A highlight of that section was also Lambert’s use a close-up camera in front of a “mirror” as he primped and sipped champagne (naturally) for “Killer Queen,” yet another song where his camp sensibility and sense of humor really shined.

 As they’ve done since the 1970s, Brian May, still a master of guitar at 76, then took to a solo moment for an acoustic set with the very romantic “Love of My Life” and his futuristic folk classic, “‘39.”

photo: Dana Jacobs

Roger Taylor then banged out an impressive drum solo, which led into the finger-snapping classic, “Under Pressure.” While former bassist John Deacon was not acknowledged onstage, his presence was felt as the famous bass hook began.

The band then segued into a slightly altered version of “Tie Your Mother Down,” followed by the traditional rhythm, then the Elvis-esque “Crazy Little Thing Called Love,” which Lambert  completely mastered. 

The fifth section of the concert started with “I Want to Break Free.” The song’s witty drag music video was a hit on European TV but did not work well for American audiences back in the day. Fortunately, those attitudes are long-gone, at least for Queen fans, who’ve embraced Lambert, an out gay artist.

In this concert version, some lucky (and probably wealthy) fans enjoyed box seats behind the stage as the projections turned the stage into a rococo theater.

Brian May then indulged in an expanded guitar solo as he rose up through (projected video of) outer space as a huge meteor and various planets rose and fell as he guided them. Many fans know that Brian May’s early college studies were in astrophysics, so the outer space theme was totally appropriate and visually stunning.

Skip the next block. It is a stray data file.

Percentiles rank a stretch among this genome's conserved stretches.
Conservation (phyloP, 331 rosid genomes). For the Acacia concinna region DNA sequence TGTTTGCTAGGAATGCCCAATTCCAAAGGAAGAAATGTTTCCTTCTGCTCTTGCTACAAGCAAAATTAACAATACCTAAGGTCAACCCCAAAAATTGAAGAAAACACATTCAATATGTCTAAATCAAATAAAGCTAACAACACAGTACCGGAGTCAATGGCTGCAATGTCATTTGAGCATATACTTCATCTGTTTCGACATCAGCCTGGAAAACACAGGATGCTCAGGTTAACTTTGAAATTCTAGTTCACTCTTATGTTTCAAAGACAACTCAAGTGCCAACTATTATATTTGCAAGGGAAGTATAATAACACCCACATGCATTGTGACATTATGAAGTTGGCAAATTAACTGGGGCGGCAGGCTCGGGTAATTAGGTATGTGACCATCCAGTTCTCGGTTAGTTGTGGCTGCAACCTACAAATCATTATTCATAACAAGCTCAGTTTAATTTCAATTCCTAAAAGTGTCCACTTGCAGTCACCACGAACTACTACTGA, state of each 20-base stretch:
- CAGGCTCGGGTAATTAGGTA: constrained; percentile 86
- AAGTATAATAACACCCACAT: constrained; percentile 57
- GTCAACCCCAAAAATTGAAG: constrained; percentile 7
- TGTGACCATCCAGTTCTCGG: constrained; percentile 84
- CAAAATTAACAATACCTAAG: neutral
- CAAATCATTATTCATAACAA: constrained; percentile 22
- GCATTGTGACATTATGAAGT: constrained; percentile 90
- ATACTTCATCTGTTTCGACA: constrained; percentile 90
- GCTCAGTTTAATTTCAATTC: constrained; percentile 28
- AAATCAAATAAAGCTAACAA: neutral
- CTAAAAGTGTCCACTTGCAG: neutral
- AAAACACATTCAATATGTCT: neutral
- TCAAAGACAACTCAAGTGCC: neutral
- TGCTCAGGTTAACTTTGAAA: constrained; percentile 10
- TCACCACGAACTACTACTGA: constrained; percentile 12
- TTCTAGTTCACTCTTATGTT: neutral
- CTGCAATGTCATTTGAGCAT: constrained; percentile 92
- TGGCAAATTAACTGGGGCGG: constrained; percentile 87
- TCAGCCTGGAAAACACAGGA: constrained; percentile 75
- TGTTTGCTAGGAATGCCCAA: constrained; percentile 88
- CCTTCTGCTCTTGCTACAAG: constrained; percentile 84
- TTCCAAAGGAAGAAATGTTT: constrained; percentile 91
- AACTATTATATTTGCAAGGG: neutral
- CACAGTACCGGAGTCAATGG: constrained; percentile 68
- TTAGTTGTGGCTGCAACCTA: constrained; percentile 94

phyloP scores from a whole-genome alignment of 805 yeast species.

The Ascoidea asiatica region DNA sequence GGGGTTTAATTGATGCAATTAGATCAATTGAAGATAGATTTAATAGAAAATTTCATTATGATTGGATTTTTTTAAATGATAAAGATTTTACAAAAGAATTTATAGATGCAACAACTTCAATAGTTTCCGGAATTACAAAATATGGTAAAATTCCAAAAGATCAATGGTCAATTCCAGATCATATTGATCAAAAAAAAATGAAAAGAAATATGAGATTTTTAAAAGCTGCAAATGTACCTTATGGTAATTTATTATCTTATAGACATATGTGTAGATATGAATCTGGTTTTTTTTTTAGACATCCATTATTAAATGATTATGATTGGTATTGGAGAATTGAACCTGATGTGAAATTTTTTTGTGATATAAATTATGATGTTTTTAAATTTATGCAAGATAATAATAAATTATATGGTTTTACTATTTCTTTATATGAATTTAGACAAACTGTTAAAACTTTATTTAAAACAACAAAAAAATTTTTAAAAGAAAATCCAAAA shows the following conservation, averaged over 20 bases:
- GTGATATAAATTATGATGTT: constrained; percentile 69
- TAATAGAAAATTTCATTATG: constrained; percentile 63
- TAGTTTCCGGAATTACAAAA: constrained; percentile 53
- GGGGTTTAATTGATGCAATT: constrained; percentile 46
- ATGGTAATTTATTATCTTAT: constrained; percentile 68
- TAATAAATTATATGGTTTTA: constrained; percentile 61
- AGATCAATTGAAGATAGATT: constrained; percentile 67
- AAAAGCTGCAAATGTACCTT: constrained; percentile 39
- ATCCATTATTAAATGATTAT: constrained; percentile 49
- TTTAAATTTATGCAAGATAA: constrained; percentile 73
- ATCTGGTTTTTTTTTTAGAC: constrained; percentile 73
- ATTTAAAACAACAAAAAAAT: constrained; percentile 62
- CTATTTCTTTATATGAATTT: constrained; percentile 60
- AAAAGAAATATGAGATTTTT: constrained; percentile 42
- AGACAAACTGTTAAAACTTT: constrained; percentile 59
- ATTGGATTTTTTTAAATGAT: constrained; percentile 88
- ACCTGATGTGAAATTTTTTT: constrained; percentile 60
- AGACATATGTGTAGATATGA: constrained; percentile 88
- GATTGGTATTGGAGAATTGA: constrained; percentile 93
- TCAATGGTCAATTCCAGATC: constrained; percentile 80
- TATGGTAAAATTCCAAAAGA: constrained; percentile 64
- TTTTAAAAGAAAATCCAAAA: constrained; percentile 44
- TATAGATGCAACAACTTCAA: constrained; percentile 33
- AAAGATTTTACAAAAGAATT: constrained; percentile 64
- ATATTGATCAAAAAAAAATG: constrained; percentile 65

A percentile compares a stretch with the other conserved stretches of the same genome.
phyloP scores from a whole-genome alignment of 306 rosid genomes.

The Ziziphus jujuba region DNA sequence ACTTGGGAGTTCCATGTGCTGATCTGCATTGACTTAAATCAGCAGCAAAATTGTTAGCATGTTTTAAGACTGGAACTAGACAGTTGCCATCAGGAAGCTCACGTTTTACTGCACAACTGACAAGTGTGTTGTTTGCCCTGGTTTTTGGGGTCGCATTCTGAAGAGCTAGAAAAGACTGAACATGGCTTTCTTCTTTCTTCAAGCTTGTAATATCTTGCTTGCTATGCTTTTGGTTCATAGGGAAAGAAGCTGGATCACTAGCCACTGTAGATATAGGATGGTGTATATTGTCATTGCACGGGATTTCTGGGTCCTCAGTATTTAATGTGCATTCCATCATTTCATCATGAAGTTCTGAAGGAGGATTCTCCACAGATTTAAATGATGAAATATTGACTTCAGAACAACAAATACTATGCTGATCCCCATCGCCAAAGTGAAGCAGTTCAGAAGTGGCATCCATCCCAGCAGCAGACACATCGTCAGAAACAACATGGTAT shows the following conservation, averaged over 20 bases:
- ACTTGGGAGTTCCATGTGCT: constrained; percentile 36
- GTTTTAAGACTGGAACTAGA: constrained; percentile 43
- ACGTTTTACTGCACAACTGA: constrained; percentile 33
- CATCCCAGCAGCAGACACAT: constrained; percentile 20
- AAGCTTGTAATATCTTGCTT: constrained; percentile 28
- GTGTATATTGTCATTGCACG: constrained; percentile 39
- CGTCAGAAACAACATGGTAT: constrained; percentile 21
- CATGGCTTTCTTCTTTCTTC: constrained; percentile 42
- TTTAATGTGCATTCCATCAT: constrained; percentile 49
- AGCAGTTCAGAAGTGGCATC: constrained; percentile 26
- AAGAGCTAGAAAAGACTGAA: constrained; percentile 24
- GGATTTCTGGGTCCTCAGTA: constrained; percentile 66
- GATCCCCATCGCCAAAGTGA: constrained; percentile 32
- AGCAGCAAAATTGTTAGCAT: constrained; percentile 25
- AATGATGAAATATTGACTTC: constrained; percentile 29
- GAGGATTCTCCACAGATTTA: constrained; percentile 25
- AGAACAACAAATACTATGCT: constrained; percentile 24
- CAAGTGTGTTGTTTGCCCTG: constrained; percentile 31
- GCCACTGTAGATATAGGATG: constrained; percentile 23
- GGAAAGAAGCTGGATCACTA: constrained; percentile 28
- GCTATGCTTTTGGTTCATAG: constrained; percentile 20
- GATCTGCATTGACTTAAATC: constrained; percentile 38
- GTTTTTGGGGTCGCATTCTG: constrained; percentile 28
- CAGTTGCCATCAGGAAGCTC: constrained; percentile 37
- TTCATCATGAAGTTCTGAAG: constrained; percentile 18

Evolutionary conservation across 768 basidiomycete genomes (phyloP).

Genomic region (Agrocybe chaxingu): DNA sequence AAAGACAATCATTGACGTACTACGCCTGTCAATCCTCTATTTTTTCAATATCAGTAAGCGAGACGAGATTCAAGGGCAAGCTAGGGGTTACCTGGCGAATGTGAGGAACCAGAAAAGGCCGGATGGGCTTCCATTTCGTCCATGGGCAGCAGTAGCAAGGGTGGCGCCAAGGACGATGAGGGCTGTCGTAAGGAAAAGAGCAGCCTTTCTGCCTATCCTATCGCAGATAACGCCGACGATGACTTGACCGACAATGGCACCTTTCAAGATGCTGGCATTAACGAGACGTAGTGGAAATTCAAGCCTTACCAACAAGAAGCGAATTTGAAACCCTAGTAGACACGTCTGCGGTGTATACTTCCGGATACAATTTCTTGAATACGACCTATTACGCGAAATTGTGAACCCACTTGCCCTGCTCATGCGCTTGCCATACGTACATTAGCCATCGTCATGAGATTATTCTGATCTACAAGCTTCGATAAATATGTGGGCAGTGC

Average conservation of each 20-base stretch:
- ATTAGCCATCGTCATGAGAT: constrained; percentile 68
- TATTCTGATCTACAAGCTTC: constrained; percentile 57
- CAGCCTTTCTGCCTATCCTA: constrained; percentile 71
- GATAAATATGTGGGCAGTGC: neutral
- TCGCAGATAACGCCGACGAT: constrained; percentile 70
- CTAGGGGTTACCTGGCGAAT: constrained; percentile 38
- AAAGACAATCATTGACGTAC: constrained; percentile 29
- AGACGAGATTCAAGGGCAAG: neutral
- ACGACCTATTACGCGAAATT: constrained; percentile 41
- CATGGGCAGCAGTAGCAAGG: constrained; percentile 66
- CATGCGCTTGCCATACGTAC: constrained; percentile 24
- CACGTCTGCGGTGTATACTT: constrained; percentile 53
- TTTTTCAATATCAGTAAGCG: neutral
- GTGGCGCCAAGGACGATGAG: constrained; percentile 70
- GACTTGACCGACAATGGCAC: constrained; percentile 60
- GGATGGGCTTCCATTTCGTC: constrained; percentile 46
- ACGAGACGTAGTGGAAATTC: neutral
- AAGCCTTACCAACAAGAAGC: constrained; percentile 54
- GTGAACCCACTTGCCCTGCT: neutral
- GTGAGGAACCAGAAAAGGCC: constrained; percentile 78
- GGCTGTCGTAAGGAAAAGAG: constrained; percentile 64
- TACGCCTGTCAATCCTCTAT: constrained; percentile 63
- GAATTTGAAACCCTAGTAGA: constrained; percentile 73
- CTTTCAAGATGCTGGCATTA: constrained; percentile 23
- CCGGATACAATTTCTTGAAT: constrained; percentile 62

Originally created for Live Aid, Freddie Mercury’s song, “Is This the World We Created?,” co-written with May, offered a somber tone, followed by the rousing yet haunting anthem, “The Show Must Go On.”

photo: Dana Jacobs

And then, the bands ultimate classic, “Bohemian Rhapsody,” began. As they have done since their original concerts in the ’70s, parts were recorded while the band waited in darkness to resume for the rousing finale. But with this new multimedia tour, we got to not only hear but also see excerpts of the classic music video that brought Queen to great fame.

After a pause, in a digitized version, Freddie Mercury, who died of AIDS in 1991, got to make another appearance with his famous “Ayo!” call and response. And of course, everyone joined in, even the stage crew we could see from a distance.

For the rousing encore of “We Will Rock You,” the projection screens showed an animated version of the iconic giant robot from the “News of the World” album cover. The audience double-clapped along to the reprise of “Radio Gaga” and then sang along to the expected closer, “We Are the Champions.”